The European Union is reportedly preparing to deliver a guilty verdict against Microsoft, following a five-year antitrust enquiry.
A source close to the European Commission's (EC) competition department has confirmed that a recent Reuters report suggesting a guilty verdict can be expected was "along the right lines".
And the source added that any fine could in theory be as much as 10 per cent of Microsoft's annual global sales.
The fine that Microsoft faces will not be decided until the EC votes to adopt the ruling, something it is expected to do in June or July. "The EC has never come near to fining anyone that much," the source added. "But then it has never come near to such a colossal antitrust case."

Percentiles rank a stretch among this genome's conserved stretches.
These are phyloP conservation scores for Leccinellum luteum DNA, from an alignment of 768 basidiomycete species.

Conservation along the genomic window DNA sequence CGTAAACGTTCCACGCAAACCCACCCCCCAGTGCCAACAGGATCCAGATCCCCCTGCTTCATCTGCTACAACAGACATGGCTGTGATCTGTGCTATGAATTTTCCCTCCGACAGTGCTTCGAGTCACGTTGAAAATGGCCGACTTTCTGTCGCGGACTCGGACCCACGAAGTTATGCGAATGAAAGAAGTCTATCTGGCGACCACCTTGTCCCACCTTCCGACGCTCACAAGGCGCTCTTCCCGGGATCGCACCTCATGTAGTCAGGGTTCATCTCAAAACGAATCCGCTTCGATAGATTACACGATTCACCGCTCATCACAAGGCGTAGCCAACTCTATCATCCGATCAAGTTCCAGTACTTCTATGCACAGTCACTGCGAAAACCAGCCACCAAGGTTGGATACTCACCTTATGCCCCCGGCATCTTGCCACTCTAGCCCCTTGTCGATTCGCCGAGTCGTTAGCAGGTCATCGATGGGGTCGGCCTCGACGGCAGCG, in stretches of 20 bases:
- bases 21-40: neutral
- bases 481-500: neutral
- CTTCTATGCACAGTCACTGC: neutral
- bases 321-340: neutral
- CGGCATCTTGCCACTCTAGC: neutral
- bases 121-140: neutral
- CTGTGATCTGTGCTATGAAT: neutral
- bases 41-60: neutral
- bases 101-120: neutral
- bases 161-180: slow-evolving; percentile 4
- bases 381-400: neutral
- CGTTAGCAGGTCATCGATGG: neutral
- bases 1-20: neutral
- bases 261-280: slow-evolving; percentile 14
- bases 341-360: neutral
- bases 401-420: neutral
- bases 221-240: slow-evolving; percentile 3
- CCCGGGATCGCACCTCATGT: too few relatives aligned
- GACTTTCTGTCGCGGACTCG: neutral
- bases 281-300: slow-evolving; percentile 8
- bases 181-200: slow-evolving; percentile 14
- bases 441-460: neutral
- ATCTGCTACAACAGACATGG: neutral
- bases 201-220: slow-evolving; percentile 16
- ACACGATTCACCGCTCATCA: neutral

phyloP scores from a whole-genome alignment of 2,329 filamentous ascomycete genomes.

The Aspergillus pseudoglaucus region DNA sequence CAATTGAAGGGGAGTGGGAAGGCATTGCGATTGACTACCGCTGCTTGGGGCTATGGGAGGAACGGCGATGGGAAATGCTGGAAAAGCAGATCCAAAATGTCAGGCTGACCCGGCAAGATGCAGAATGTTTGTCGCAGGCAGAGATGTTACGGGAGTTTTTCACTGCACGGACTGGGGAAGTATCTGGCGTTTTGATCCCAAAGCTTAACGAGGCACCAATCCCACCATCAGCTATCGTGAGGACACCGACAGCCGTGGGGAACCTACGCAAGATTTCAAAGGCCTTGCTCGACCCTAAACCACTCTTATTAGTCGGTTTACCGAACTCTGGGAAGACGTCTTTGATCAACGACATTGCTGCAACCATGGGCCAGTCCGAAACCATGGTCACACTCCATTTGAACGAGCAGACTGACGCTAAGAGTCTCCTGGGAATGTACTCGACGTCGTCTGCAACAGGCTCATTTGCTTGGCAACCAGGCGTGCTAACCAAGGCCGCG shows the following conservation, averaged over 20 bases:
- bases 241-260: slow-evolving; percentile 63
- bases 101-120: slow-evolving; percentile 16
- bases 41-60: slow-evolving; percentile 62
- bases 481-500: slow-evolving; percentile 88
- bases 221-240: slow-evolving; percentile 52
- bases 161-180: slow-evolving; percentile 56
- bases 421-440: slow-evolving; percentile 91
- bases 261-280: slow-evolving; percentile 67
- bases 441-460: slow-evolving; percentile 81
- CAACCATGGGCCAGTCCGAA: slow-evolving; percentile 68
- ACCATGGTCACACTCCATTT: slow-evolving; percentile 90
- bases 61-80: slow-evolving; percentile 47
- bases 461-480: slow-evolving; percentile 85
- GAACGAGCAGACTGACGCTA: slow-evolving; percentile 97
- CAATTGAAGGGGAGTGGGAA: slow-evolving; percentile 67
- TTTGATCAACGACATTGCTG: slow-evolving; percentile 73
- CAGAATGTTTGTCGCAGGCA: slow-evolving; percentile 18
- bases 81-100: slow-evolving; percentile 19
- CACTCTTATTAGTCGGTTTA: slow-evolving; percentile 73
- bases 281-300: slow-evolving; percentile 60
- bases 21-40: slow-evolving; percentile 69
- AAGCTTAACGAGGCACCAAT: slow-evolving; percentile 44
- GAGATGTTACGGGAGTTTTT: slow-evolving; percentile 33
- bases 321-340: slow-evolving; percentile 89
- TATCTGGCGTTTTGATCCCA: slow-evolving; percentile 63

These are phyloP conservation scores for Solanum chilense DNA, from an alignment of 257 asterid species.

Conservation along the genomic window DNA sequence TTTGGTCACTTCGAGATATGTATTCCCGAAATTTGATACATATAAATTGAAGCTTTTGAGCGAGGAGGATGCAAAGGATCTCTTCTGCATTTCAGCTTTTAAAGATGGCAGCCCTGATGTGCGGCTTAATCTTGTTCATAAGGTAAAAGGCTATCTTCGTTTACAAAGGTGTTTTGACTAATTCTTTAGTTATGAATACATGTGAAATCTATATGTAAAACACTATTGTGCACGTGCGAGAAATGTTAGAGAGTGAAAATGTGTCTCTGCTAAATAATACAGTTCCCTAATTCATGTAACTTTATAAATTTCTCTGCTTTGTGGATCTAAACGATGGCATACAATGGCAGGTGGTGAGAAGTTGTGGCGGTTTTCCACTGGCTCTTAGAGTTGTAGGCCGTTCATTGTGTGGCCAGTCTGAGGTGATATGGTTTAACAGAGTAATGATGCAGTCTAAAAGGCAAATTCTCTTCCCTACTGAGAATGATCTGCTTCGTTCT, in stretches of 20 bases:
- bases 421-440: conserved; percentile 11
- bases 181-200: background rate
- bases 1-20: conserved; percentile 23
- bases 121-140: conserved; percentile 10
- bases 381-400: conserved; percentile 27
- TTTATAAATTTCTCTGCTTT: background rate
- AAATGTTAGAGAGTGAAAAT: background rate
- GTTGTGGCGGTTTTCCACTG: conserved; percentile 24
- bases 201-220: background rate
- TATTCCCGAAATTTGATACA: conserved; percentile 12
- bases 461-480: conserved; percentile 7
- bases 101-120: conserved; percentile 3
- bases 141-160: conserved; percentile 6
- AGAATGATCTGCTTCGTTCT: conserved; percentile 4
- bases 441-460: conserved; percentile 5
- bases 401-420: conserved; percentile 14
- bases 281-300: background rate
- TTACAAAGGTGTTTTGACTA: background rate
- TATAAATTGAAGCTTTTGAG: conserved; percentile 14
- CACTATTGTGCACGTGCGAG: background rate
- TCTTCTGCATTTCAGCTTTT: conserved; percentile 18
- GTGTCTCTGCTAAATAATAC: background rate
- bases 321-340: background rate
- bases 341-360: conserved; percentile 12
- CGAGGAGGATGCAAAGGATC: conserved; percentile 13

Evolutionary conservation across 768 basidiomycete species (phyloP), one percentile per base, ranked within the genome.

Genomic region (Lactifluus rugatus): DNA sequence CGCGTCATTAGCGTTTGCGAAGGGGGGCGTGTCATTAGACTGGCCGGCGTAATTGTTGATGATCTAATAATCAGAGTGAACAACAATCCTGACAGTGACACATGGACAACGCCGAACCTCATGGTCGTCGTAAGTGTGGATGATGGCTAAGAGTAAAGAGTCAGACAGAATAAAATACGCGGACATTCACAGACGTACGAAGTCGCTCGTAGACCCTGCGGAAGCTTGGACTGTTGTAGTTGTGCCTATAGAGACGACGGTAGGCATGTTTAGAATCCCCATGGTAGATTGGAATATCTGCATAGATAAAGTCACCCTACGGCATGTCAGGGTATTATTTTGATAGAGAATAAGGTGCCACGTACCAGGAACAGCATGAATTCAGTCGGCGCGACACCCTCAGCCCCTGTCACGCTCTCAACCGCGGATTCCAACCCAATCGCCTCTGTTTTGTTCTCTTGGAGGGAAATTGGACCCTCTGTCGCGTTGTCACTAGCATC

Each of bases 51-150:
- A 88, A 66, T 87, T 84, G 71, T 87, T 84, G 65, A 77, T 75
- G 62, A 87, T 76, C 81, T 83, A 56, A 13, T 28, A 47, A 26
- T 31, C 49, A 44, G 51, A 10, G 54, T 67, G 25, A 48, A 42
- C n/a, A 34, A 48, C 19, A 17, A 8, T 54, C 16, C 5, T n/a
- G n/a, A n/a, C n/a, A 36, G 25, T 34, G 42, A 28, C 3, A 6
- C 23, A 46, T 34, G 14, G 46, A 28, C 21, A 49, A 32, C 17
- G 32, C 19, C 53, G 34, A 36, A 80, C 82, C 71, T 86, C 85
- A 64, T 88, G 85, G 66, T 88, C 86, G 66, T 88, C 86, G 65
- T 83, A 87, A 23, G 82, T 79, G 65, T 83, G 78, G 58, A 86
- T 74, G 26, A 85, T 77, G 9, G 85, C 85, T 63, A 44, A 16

Reflecting the US experience, those involved in the case are struggling to agree on a solution. Case handlers insist Microsoft should unbundle Media Player from Windows packages, and want it to disclose more proprietary information about Windows to its rivals. Such information, they stress, is needed to ensure seamless interaction between, say, a PC running Windows and a computer server running Sun server-software.
However, a panel of antitrust advisers is understood to be worried about the case team's wording of their ruling from both a legal and technical standpoint.
The panel was established to avert more humiliating defeats in the European Court of Justice. Three important merger rulings by the EU were overturned by the court last year. The judges in each case highlighted sloppy economic analysis and procedural errors in EC rulings.
The Commission declined to comment for this story.